LARGE HADRON COLLIDER COMMITTEE
Minutes of the sixtieth meeting held on
Wednesday and Thursday, 2-3 October 2002
1. ATLAS Physics Programme for the First LHC Run: F. Gianotti / CERN
2. CMS Physics Programme for the First LHC Run: D. Denegri / CEA-Saclay
3. Status Report on the LHC Computing Grid Project: L.
Robertson / CERN
Present: S. Bertolucci, M. Bruzzi*, M. Calvetti
(Chairman), R. Cashmore, A. Ceccucci, J. Dainton, F. Ferroni,
D. Froidevaux*, J.-J. Gomez-Cadenas, M. Hauschild, H. Hoffmann*, M. Jaffre, Y. Karyotakis, B. Löhr,
M. Mangano, P. Messina*, J. Nash, J. Panman, K. Potter, L. Robertson*, W. von Rueden, P. Seyboth,
H. Tiecke, K. Tokushuku, E. Tsesmelis (Secretary), C. Vallée, I. Videau* (representing D.Schlatter),
V. Vuillemin* (representing D. Schlatter)
The report from the ATLAS Comprehensive Review (LHCC 2002-024/LHCC-G-008)
was approved without modification.
He reported on the progress of several of the hardware systems. Good progress was reported on the manufacture of the main dipole magnets. Tests on assembled magnets at CERN have been encouraging with all but one magnet reaching the nominal field. The single rejected magnet has been disassembled and analysis has shown a fault arising from cold welds on the superconducting cable which should not have been present. The problem has been understood and rectified. About 90 further dipoles are in various stages of production in industry. The primary concern is the production of the superconducting cable, but it is believed that recovery from a temporary halt at the producer and the commissioning of a second cabling machine will ameliorate the situation. In the meantime there is enough cable at CERN for about 100 dipole magnets.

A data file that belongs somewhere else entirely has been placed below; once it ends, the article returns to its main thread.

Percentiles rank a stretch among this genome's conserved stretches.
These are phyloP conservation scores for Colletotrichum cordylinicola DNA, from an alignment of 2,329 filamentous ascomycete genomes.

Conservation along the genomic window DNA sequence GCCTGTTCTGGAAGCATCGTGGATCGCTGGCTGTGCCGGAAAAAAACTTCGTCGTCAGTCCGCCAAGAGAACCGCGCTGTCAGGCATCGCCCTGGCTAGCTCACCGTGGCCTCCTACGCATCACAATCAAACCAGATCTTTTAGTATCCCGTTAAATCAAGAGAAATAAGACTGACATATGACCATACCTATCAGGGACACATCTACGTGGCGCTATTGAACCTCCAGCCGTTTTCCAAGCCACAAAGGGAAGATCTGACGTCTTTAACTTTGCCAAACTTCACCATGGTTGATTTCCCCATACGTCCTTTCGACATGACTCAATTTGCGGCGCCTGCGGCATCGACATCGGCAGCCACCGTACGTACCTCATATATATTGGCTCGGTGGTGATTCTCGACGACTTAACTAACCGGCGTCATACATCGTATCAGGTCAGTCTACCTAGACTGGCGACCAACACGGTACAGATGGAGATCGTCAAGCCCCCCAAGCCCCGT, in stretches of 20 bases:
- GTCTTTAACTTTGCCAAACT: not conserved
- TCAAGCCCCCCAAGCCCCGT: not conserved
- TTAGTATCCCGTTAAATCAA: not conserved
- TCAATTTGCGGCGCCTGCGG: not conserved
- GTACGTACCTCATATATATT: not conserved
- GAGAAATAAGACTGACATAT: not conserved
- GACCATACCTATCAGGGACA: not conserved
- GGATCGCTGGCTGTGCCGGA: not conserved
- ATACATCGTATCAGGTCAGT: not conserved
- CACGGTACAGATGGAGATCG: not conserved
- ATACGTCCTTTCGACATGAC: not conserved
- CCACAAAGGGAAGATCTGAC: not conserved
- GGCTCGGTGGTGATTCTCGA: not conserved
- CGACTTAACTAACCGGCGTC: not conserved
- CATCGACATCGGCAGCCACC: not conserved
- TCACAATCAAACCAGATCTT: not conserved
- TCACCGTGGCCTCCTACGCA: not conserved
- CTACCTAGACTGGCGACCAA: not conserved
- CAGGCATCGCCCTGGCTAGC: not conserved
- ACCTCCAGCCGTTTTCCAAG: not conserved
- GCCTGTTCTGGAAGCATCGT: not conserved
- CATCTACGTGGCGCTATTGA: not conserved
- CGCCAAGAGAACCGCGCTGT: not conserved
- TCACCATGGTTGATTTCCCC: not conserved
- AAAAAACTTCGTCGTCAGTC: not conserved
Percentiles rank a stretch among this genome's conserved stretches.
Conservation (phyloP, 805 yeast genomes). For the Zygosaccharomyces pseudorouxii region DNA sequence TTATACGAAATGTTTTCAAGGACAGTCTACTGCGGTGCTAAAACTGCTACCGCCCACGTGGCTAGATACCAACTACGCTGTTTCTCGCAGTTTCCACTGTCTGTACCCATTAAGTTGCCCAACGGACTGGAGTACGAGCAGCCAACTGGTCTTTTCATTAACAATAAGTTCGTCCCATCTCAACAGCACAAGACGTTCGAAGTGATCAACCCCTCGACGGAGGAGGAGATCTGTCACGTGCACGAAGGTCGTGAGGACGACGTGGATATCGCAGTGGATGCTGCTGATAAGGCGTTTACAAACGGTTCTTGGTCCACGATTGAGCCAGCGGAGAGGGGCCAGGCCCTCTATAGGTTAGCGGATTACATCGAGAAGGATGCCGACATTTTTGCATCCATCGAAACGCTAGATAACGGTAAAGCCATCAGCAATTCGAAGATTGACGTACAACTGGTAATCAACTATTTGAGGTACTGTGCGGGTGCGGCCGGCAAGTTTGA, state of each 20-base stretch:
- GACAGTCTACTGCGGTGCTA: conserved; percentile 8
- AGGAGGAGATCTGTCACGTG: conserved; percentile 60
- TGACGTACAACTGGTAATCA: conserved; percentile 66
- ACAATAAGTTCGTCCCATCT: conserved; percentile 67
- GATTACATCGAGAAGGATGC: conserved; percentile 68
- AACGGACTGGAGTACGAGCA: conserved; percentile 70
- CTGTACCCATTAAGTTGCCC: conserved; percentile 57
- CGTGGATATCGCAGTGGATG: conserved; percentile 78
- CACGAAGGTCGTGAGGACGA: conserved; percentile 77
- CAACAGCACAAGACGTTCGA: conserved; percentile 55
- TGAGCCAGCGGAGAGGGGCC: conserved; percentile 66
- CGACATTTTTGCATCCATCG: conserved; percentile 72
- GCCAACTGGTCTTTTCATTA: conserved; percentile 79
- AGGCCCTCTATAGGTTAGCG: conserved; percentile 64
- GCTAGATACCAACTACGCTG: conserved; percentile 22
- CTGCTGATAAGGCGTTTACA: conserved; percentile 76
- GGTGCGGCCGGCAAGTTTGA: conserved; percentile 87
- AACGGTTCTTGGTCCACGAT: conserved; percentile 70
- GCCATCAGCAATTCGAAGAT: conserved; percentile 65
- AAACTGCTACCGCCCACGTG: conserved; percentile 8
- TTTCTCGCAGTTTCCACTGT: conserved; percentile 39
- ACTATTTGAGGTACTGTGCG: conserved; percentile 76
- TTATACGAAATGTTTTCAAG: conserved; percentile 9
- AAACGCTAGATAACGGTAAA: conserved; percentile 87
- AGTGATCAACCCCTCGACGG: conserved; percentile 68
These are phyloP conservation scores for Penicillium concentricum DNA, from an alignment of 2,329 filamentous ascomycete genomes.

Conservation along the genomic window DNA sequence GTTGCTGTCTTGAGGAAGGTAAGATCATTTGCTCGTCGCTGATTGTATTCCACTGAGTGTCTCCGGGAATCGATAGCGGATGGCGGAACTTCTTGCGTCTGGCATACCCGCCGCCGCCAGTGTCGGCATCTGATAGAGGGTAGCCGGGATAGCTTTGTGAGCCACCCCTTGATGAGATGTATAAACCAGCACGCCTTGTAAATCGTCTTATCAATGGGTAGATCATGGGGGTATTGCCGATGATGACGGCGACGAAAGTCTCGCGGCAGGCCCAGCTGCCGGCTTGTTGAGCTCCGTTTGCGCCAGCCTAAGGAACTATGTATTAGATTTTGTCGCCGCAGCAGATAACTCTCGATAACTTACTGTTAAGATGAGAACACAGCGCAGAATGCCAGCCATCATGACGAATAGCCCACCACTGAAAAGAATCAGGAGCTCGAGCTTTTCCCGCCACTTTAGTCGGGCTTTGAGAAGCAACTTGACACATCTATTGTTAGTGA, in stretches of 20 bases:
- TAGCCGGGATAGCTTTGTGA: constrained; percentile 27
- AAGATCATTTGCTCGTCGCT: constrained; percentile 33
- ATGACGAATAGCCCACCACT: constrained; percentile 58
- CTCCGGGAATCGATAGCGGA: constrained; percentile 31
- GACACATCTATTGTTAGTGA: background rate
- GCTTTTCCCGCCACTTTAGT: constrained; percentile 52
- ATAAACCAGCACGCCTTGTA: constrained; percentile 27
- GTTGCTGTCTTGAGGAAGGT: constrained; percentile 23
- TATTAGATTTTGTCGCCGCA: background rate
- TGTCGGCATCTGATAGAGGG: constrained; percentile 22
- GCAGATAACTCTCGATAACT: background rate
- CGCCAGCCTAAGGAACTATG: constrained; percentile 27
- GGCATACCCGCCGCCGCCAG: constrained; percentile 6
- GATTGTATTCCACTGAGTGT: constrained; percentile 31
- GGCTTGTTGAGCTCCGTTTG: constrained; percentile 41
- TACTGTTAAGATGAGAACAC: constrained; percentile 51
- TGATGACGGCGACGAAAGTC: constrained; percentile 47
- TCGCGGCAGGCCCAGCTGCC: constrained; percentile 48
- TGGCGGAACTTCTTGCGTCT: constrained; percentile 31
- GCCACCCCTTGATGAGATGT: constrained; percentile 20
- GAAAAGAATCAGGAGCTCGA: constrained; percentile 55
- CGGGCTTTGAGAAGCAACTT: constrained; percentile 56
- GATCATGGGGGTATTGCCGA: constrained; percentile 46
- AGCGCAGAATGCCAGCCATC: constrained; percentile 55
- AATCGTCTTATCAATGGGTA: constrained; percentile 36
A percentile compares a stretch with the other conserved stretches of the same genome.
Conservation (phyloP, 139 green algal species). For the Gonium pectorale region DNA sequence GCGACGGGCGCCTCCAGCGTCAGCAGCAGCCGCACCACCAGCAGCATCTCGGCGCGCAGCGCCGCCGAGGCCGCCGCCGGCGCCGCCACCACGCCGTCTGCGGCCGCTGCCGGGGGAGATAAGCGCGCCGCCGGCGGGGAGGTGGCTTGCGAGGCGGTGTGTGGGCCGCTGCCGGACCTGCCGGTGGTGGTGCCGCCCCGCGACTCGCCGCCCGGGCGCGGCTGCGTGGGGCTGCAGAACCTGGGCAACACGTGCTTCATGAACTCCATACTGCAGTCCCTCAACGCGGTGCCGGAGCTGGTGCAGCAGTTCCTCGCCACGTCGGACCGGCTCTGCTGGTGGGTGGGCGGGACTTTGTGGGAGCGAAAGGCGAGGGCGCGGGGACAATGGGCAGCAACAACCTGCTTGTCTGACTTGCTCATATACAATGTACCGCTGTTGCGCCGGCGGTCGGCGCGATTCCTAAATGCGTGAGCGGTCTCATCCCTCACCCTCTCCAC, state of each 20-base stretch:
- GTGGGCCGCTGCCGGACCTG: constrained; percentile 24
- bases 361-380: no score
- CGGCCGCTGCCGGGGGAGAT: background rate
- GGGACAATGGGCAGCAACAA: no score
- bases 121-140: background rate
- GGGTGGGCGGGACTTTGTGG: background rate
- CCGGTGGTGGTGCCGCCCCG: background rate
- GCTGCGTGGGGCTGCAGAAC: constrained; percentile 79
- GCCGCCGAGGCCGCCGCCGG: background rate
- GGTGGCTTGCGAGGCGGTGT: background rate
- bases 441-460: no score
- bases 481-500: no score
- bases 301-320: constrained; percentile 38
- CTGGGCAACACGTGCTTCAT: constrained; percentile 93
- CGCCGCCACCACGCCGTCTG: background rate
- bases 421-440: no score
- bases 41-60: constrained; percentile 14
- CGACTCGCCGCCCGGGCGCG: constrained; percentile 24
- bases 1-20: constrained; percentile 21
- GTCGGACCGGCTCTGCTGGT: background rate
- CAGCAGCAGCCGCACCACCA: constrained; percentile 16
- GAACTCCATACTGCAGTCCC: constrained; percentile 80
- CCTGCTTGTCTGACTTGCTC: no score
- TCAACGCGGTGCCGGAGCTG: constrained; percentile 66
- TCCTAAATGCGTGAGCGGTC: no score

Better-than-expected progress was reported on the main quadrupoles. After a successful development phase at CEA-Saclay, the series production of the magnets is now moving to industry.
He also reported on items being discussed at Council. Implementation of the External Review Committeeís proposals is currently in progress. A review of all Work Packages and associated personnel are being made in the Divisions and will be presented to Council in December 2002. The budget for 2003 is considered to be based on a reasonable plan and will also be presented to Council in December 2002.
The October Resource Review Boards will aim to formalize agreements with the funding agencies on the ALICE, ATLAS and CMS costs-to-completion. On-going discussions with funding agencies are continuing to be positive. Funds for the Maintenance and Operation (M&O) costs were agreed in April 2002 and good progress was reported for the ensuing Memoranda of Understanding.
Finally, the Director reported on the successful discussions to release funds for the ATLAS End-cap cryostat and that a new schedule for the low-voltage regulators has been developed by EP Division and ST Microelectronics.